Monday, October 06, 2008

Those Mustard Seeds in the Bailout Bill

I love this section of the bailout legislation because it sounds as if Congress is writing a cookbook:

Paragraph (2) of section 40A(d) amended by striking "and mustard seeds"... and inserting "mustard seeds, and camelina."

There's a lot to hate about what happened in Washington last week, and not just the pork. For example, people are skeptical about the legislation’s recipes for making executive compensation less yummy. And sure, it would be more fun to stick CEOs in the stocks (you know, the kind the Puritans put in public squares) and make them watch endless footage of Lou Dobbs and/or Sarah Palin.

But there’s a chance these compensation and governance provisions could end up biting some executives. Like the rest of the bill, these sections give the Treasury Secretary mucho mucho discretion. Mr. Paulson, given his Goldman roots, isn’t likely to get creative on compensation matters. But soon we'll have a new President, and almost certainly a new Secretary.

The legislation says that if a financial institution sticks Treasury with assets so crappy that “no bidding process or market prices are available” and the feds take a “meaningful” share of the firm's debt or equity, Treasury “shall require” (nothing optional here) that the institution “meet appropriate standards for executive compensation and corporate governance.”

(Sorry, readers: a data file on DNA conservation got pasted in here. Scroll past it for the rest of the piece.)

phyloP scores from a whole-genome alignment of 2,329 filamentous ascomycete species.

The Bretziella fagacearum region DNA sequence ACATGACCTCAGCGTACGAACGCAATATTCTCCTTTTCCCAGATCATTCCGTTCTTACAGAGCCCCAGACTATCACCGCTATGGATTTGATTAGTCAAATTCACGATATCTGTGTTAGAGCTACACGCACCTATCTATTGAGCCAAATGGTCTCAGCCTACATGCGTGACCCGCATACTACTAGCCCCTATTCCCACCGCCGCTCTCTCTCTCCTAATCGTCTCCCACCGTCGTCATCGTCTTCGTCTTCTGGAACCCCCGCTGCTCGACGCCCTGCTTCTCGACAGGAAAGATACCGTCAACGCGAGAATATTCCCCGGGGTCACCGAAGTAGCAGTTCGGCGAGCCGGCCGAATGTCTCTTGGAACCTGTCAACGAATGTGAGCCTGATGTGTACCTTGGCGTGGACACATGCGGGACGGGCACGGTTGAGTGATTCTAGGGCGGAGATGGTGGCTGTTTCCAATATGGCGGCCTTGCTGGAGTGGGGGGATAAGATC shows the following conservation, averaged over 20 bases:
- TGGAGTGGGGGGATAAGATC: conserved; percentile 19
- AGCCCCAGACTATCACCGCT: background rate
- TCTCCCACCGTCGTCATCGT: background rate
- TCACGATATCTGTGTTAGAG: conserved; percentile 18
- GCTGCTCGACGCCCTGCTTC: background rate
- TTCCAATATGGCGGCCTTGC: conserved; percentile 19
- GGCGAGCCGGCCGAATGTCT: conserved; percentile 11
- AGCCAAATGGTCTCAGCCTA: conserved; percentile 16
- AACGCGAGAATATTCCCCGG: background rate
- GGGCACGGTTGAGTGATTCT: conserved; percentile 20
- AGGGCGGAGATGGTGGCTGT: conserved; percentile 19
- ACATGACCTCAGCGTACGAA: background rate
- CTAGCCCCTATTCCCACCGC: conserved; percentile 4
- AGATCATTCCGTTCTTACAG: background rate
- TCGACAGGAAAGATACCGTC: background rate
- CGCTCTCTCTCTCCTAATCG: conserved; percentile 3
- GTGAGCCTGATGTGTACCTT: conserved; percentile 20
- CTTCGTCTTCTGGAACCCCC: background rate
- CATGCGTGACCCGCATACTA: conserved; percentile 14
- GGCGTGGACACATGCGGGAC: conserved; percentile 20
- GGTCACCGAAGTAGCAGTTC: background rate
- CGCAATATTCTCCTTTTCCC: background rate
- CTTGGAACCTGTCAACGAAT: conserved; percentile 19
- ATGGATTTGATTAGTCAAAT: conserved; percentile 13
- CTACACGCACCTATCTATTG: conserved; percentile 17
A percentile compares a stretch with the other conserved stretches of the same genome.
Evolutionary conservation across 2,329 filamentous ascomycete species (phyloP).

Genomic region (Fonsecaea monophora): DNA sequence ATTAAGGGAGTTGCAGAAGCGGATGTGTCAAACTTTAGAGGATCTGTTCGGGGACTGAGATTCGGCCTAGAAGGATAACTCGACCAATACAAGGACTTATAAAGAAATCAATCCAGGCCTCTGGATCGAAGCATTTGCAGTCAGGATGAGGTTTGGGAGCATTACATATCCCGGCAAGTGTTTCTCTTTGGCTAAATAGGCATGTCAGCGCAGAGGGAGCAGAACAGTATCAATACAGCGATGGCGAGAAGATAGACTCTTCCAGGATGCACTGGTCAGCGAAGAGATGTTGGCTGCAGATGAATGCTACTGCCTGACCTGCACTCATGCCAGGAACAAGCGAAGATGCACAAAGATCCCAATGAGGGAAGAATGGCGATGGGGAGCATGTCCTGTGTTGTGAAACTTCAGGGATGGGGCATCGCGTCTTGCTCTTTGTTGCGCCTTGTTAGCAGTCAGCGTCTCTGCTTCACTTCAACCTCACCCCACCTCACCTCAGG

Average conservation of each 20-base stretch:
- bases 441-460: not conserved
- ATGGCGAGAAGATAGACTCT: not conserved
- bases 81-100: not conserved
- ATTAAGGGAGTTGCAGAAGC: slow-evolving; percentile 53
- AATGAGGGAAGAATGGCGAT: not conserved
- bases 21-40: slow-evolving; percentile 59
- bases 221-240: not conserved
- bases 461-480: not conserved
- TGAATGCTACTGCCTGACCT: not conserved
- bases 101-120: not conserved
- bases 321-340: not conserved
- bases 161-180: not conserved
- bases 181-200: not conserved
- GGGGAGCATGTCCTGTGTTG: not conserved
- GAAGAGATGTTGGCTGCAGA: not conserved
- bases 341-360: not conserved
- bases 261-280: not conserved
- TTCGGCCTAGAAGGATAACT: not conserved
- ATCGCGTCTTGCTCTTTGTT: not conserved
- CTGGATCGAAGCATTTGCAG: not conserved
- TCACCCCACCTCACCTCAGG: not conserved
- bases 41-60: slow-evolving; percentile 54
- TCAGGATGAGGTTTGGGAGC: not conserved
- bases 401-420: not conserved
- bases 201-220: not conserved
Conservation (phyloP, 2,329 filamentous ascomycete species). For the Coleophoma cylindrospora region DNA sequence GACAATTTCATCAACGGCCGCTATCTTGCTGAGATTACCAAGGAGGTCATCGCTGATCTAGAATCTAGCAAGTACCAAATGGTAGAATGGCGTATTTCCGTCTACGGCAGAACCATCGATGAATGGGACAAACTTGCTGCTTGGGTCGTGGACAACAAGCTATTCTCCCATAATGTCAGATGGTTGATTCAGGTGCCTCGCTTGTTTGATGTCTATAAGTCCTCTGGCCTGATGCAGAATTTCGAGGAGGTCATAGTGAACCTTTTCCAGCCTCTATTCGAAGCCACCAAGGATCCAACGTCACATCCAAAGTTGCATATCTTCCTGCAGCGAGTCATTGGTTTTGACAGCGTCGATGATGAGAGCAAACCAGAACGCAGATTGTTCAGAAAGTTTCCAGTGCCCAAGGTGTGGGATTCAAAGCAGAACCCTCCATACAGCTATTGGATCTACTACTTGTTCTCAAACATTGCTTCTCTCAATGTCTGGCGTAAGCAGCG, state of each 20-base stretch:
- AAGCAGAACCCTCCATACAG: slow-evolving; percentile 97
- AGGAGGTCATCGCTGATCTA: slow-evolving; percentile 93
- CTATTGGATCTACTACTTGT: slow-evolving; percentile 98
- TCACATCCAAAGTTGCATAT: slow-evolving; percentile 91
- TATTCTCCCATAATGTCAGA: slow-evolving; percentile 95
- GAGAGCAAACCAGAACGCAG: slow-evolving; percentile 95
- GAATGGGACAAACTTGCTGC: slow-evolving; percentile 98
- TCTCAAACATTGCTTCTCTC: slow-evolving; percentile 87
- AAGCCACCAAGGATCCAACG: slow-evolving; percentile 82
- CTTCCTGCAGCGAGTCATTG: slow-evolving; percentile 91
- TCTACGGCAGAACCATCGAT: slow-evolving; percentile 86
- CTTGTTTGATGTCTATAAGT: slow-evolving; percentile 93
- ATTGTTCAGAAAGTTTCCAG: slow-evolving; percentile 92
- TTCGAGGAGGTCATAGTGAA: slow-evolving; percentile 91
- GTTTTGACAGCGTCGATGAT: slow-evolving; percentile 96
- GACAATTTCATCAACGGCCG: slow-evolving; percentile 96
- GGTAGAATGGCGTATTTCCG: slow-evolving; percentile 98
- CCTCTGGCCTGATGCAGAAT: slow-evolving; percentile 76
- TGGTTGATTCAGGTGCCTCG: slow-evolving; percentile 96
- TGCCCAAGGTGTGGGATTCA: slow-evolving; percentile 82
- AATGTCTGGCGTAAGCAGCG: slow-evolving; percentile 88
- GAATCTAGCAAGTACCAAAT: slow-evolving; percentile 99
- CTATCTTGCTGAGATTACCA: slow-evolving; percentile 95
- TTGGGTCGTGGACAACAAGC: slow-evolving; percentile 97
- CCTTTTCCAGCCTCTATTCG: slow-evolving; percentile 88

With a little imagination, this mandate could force real change, at least at firms that are desperate to unload stinky securities. The bill lists some serious compensation and governance standards, and I don’t see anything that stops Treasury from adding others. How about by-laws mandating proxy access? Or perk policies giving executives the same cars the Shriners get?

The legislation tells the Secretary to trash compensation plans that motivate folks "to take unnecessary and excessive risks that threaten the value of the financial institution." (Again, this applies only when Treasury buys securities from the institution in a no-bid process.) do you make corporate dice-rolling less attractive? Well, you could allow only 1950s-style fixed compensation. You know, like salary?

This would be considered extreme and radical in Proxyland, but watch out, financial industry CEOs. The next Treasury Secretary could be Charlie Munger, Ben Stein or Ralph Nader. Like mustard seeds, these guys pack a nasty punch.

Image source: yakimite21

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